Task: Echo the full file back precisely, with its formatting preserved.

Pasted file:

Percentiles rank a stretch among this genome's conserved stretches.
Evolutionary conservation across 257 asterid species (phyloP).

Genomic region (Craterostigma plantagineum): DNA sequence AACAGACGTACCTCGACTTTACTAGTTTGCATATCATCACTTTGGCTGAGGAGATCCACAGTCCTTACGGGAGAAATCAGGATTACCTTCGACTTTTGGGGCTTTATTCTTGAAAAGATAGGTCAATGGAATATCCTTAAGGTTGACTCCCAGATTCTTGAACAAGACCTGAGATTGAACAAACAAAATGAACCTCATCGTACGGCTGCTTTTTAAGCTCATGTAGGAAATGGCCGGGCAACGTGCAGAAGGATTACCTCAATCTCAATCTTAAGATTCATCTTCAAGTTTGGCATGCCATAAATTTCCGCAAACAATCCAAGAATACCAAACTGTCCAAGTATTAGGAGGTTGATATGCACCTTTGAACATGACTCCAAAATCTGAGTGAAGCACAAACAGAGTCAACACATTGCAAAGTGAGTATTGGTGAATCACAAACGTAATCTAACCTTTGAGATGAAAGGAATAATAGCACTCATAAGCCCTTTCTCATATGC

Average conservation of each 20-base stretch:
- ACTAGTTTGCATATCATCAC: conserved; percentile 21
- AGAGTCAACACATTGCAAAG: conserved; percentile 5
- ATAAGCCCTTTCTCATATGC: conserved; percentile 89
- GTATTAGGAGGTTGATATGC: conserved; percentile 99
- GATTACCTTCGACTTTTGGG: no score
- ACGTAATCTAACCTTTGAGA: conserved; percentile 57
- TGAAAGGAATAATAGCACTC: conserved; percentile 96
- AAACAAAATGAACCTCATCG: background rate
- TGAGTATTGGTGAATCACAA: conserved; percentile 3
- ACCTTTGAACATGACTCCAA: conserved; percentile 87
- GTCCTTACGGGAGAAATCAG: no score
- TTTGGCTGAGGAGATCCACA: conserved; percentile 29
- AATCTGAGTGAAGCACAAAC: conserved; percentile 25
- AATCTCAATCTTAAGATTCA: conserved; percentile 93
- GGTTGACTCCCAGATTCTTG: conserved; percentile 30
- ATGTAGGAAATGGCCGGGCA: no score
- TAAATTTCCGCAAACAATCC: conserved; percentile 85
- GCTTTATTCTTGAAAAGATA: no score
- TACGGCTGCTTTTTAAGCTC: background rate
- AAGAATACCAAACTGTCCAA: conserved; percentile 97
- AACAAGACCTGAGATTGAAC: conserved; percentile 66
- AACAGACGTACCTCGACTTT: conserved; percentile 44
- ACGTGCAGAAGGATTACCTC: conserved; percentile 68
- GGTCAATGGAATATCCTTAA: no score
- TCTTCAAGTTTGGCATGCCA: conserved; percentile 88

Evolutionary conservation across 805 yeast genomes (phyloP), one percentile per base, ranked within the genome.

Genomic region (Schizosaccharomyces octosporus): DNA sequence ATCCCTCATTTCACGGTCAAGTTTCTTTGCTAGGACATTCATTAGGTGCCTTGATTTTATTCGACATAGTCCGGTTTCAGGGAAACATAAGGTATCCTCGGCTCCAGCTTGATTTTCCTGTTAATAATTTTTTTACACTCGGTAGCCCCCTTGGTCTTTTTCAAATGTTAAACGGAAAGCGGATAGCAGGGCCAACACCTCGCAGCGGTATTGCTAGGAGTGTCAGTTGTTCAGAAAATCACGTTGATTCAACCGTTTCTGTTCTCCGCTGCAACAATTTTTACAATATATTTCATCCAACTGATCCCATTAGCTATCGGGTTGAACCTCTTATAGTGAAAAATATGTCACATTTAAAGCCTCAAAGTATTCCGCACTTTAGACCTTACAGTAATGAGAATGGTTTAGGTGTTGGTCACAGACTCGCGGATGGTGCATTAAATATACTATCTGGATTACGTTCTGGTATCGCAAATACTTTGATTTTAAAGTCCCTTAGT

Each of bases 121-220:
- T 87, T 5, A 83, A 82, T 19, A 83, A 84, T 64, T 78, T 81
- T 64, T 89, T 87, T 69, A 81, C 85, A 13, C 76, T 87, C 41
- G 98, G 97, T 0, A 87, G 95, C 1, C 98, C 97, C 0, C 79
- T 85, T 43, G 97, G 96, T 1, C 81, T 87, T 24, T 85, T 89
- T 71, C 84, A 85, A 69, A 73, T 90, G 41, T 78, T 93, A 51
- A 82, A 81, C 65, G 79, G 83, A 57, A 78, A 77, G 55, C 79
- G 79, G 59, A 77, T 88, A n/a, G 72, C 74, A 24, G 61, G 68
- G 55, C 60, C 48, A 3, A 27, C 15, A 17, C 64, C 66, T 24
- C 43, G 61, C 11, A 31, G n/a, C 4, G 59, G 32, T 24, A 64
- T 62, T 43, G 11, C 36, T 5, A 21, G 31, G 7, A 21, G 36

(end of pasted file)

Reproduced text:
Percentiles rank a stretch among this genome's conserved stretches.
Evolutionary conservation across 257 asterid species (phyloP).

Genomic region (Craterostigma plantagineum): DNA sequence AACAGACGTACCTCGACTTTACTAGTTTGCATATCATCACTTTGGCTGAGGAGATCCACAGTCCTTACGGGAGAAATCAGGATTACCTTCGACTTTTGGGGCTTTATTCTTGAAAAGATAGGTCAATGGAATATCCTTAAGGTTGACTCCCAGATTCTTGAACAAGACCTGAGATTGAACAAACAAAATGAACCTCATCGTACGGCTGCTTTTTAAGCTCATGTAGGAAATGGCCGGGCAACGTGCAGAAGGATTACCTCAATCTCAATCTTAAGATTCATCTTCAAGTTTGGCATGCCATAAATTTCCGCAAACAATCCAAGAATACCAAACTGTCCAAGTATTAGGAGGTTGATATGCACCTTTGAACATGACTCCAAAATCTGAGTGAAGCACAAACAGAGTCAACACATTGCAAAGTGAGTATTGGTGAATCACAAACGTAATCTAACCTTTGAGATGAAAGGAATAATAGCACTCATAAGCCCTTTCTCATATGC

Average conservation of each 20-base stretch:
- ACTAGTTTGCATATCATCAC: conserved; percentile 21
- AGAGTCAACACATTGCAAAG: conserved; percentile 5
- ATAAGCCCTTTCTCATATGC: conserved; percentile 89
- GTATTAGGAGGTTGATATGC: conserved; percentile 99
- GATTACCTTCGACTTTTGGG: no score
- ACGTAATCTAACCTTTGAGA: conserved; percentile 57
- TGAAAGGAATAATAGCACTC: conserved; percentile 96
- AAACAAAATGAACCTCATCG: background rate
- TGAGTATTGGTGAATCACAA: conserved; percentile 3
- ACCTTTGAACATGACTCCAA: conserved; percentile 87
- GTCCTTACGGGAGAAATCAG: no score
- TTTGGCTGAGGAGATCCACA: conserved; percentile 29
- AATCTGAGTGAAGCACAAAC: conserved; percentile 25
- AATCTCAATCTTAAGATTCA: conserved; percentile 93
- GGTTGACTCCCAGATTCTTG: conserved; percentile 30
- ATGTAGGAAATGGCCGGGCA: no score
- TAAATTTCCGCAAACAATCC: conserved; percentile 85
- GCTTTATTCTTGAAAAGATA: no score
- TACGGCTGCTTTTTAAGCTC: background rate
- AAGAATACCAAACTGTCCAA: conserved; percentile 97
- AACAAGACCTGAGATTGAAC: conserved; percentile 66
- AACAGACGTACCTCGACTTT: conserved; percentile 44
- ACGTGCAGAAGGATTACCTC: conserved; percentile 68
- GGTCAATGGAATATCCTTAA: no score
- TCTTCAAGTTTGGCATGCCA: conserved; percentile 88

Evolutionary conservation across 805 yeast genomes (phyloP), one percentile per base, ranked within the genome.

Genomic region (Schizosaccharomyces octosporus): DNA sequence ATCCCTCATTTCACGGTCAAGTTTCTTTGCTAGGACATTCATTAGGTGCCTTGATTTTATTCGACATAGTCCGGTTTCAGGGAAACATAAGGTATCCTCGGCTCCAGCTTGATTTTCCTGTTAATAATTTTTTTACACTCGGTAGCCCCCTTGGTCTTTTTCAAATGTTAAACGGAAAGCGGATAGCAGGGCCAACACCTCGCAGCGGTATTGCTAGGAGTGTCAGTTGTTCAGAAAATCACGTTGATTCAACCGTTTCTGTTCTCCGCTGCAACAATTTTTACAATATATTTCATCCAACTGATCCCATTAGCTATCGGGTTGAACCTCTTATAGTGAAAAATATGTCACATTTAAAGCCTCAAAGTATTCCGCACTTTAGACCTTACAGTAATGAGAATGGTTTAGGTGTTGGTCACAGACTCGCGGATGGTGCATTAAATATACTATCTGGATTACGTTCTGGTATCGCAAATACTTTGATTTTAAAGTCCCTTAGT

Each of bases 121-220:
- T 87, T 5, A 83, A 82, T 19, A 83, A 84, T 64, T 78, T 81
- T 64, T 89, T 87, T 69, A 81, C 85, A 13, C 76, T 87, C 41
- G 98, G 97, T 0, A 87, G 95, C 1, C 98, C 97, C 0, C 79
- T 85, T 43, G 97, G 96, T 1, C 81, T 87, T 24, T 85, T 89
- T 71, C 84, A 85, A 69, A 73, T 90, G 41, T 78, T 93, A 51
- A 82, A 81, C 65, G 79, G 83, A 57, A 78, A 77, G 55, C 79
- G 79, G 59, A 77, T 88, A n/a, G 72, C 74, A 24, G 61, G 68
- G 55, C 60, C 48, A 3, A 27, C 15, A 17, C 64, C 66, T 24
- C 43, G 61, C 11, A 31, G n/a, C 4, G 59, G 32, T 24, A 64
- T 62, T 43, G 11, C 36, T 5, A 21, G 31, G 7, A 21, G 36